Katie: Agreed. I was shocked at how openly Sansa was used as an emotional prop in this episode.

Julia: Ugh, I feel like I can rant about Saint Tyrion for hours. In fact, I’m quite sure I have. I would argue that the changes to Tyrion’s character have the most butterfly effect of any decision in the show, maybe more than the decision to age up the kids, or the one to take out most of the supernatural elements. Tyrion’s characters flaws in the book drive the plot quite a bit, after all. And make his actions make any kind of sense.

At this point, I think many intelligent show-only watchers would be surprised to learn that Sansa is a POV character in her own right. And that Shae isn’t.

Katie: Also, this is a very small detail, and nit-picky, but I think it illustrated well the problems the show increasingly ran into down the line. I am not at all a fan of the choice to open the episode with… the mass slaughter of Northern extras. It’s supposed to serve as a carry-over from the climax of last episode, I suppose. But the reason The Red Wedding works as an emotional gut-punch is because it’s so intimate. It’s a shockingly and terribly personal moment.

As y’all noted last week, it’s a climax the show keeps trying to recapture, and it keeps trying… badly. In large part because it keeps aiming for grand scale over the emotional horror of individual moments. Michelle Fairley did such a good job of selling those last few seconds of emotion in The Red Wedding. Opening this episode with anonymous extras screaming and dying is literal overkill: it takes what should be the center of the scene—Arya seeing Wolf-Headed-Robb—and confuses and muddles it. Rather than a clear, stark (sorry), emotional moment, we get a frenetic, busy, overly-complicated scene. Clean it up! Bombast isn’t always best. It’s not a big deal, really, but it’s a wasted opportunity, and so indicative of what the show is going to prioritize as it goes along.

Julia: At least it gives the aforementioned hypothetical intelligent show-only watcher the tools to call bull on Tywin’s later line about all he did was kill a few dozen men at dinner, and what’s so wrong about that?

Kylie: True, though I’ll agree it was very visually busy. There’s that shot of Roose that opens it, and the way he walked to look out reminds me exactly of this one shot in Return of the King with an orc charging into battle. It was a wonky way to open things (also it was pretty damn dark), and given the effectiveness of the Walder and Roose scene later, I don’t think it’s a very necessary one.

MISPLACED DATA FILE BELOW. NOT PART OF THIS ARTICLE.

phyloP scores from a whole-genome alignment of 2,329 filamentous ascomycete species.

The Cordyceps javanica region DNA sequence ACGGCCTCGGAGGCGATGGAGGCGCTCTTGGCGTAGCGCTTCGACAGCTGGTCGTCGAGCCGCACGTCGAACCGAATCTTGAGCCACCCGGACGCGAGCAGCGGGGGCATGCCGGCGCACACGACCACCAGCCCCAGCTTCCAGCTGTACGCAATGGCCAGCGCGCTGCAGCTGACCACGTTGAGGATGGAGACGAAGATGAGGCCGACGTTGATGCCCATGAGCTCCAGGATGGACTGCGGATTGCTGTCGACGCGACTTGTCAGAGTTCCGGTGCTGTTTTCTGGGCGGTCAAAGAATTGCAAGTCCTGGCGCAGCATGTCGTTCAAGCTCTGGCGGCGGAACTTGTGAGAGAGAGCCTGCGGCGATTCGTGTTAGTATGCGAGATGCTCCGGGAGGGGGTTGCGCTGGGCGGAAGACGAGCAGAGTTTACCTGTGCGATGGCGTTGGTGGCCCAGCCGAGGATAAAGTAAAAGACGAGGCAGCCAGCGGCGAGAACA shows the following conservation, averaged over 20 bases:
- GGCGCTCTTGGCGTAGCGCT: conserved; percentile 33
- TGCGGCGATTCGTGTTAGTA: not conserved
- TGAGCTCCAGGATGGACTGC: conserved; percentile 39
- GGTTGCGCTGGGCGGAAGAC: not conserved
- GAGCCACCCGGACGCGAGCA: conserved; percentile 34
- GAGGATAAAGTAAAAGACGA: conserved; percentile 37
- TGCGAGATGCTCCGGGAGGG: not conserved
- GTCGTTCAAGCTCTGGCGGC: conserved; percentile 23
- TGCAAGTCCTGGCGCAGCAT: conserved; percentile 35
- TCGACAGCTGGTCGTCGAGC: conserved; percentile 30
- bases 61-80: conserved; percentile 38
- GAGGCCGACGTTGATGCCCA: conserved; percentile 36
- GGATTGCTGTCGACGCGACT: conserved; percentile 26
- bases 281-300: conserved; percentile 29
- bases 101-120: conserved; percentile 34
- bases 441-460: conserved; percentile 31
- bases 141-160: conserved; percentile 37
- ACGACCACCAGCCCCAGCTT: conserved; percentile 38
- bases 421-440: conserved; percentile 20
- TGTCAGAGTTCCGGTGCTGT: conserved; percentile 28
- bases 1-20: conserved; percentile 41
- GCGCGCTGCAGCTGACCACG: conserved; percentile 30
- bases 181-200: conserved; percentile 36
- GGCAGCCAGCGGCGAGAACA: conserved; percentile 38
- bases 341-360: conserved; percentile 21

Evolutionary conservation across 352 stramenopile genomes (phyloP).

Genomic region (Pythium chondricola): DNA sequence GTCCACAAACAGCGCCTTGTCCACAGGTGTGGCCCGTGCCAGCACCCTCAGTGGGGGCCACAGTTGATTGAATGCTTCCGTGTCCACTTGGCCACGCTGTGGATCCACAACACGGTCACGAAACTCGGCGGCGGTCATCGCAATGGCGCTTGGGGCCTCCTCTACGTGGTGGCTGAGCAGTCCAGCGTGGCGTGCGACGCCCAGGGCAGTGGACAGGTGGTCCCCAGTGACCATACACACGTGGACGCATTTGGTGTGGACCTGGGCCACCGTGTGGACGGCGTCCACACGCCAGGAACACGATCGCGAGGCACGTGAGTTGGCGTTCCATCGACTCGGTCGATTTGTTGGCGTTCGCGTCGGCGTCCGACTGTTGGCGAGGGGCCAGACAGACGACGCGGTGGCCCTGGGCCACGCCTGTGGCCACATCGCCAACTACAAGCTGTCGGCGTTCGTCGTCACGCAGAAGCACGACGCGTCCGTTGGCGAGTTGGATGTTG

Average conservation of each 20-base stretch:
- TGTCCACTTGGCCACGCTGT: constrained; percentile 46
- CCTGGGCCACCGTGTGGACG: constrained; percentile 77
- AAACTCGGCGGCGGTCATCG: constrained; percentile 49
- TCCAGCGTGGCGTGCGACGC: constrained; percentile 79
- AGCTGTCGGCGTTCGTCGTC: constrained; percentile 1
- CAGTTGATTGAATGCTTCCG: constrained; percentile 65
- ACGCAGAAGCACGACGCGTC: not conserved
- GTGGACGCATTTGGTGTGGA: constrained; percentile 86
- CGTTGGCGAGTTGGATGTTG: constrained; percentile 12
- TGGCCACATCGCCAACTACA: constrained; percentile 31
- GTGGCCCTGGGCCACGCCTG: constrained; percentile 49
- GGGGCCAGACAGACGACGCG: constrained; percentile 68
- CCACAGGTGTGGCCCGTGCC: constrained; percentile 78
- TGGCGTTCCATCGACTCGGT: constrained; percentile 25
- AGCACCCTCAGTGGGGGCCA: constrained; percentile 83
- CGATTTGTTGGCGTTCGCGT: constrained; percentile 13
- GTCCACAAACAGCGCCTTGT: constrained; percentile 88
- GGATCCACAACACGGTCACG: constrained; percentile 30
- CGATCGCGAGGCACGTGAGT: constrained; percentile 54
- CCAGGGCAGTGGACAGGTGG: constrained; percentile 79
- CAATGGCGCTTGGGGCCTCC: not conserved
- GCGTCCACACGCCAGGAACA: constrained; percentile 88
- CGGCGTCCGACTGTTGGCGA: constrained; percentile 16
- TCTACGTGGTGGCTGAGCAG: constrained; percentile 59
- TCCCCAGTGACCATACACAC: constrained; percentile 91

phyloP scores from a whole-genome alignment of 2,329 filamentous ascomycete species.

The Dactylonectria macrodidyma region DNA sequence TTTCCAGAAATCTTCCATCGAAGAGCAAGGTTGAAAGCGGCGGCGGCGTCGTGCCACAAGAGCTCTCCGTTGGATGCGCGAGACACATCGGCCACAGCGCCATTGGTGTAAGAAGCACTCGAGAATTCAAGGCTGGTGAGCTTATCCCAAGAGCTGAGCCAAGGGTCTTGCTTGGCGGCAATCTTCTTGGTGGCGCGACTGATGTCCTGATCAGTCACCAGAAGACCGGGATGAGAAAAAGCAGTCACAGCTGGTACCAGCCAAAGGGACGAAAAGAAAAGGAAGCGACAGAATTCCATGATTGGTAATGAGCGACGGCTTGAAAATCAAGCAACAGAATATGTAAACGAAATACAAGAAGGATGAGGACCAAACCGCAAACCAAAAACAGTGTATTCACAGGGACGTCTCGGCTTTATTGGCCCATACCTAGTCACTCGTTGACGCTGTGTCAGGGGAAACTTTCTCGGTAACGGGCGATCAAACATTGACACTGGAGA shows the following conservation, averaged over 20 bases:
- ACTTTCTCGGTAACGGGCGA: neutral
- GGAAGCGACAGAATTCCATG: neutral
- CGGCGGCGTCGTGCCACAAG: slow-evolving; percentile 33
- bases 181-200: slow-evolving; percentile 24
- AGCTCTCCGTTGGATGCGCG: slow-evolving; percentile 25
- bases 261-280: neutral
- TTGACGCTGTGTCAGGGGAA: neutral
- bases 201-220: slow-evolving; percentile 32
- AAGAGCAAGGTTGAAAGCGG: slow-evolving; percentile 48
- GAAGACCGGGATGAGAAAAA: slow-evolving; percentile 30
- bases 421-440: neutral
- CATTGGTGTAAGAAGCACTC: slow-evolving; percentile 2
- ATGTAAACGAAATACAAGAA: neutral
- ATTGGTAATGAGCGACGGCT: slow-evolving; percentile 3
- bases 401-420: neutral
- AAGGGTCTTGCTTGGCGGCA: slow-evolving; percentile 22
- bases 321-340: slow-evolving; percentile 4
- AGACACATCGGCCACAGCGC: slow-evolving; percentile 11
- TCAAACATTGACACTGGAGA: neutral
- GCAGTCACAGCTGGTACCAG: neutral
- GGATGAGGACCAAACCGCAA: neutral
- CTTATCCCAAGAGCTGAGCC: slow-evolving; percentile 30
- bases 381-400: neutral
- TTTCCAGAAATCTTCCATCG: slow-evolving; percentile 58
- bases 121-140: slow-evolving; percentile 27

Worth noting something that’s about to turn into a butterfly effect: the Night’s Watch vows. Sam found the “loophole” to make a case for Gilly staying (a compelling one at that). Next season we get the sex loophole, and I feel like we had one more at that too. Maybe the implicit loophole that allowed Jon to quit? It’s also symptomatic of D&D chasing a good thing, or something that lands. This is still pre-chicken joke GoT, remember.

Remember adaptation?

Julia: Well, this section is getting harder and harder.

Um. Gendry fits rather seamlessly into Edric Storm’s role in this episode. Minus the way he bonded with Davos, I guess. They bonded in both cases, but not in the same way.

The small council scene about the Red Wedding was pretty good, at least until it became about how awesome Tyrion is for not raping a 14-year-old, but other than that the stuff from KL was not super faithful.

Kylie: Not at all. Though let’s chat about the adaptational decision with Yara. Is it that D&D just don’t plan more than one year at a time? Because I don’t think it’s about them feeling like we needed to check in with her and trying to come up with a great Season 4 plot for her specifically; we didn’t check in on the Iron Islands at all this year, and there’s nothing that necessitates putting the theater in next year either.

Even if they did plan, does that mean they purposely set up Yara for a completely futile, one-off failed mission? Because god knows they wanted Theon to be in his ADWD plotline, no matter what woman gets shoved into Jeyne’s role… I guess I’m just not getting what they were even trying for with this. False hope of Theon’s rescue?

Katie: Such big chunks of these finales focus on laying the groundwork for future plots. But in practice I think that sometimes bleeds over into just… setting up potential drama or tension? It wouldn’t surprise me if they just wanted another rousing (“rousing”) speech or set up for potential action next year, regardless of whether it would matter at all in the long run. The more generous part of me wants to say that there was some level of awareness that the Theon/Ramsey scenes were floundering and needed the (false) promise of some kind of narrative development before the end of the season.

Julia: In retrospect, though, it does seem cruel of them to set Yara up like that. As cruel as setting Shae up like that was. I think being even more generous is presuming that they had different plans for both these characters—they wanted Shae in particular to do something different during the trial and for Yara to maybe do something like her book plot with Stannis maybe–but audience reaction, or budget, or lack of writing skills made it impossible?

Carol Watch: who is Cersei this week?

Kylie: This is the most Carol Carol who Carol’d all the way to Carolville in her Carolmobile.

Katie: She reminded me of a mom who has been to so many grinding, exhausting parent-teacher conferences about her terrible kid. She knows the teacher is right, but she has to keep her game-face on? She’s just trying her best.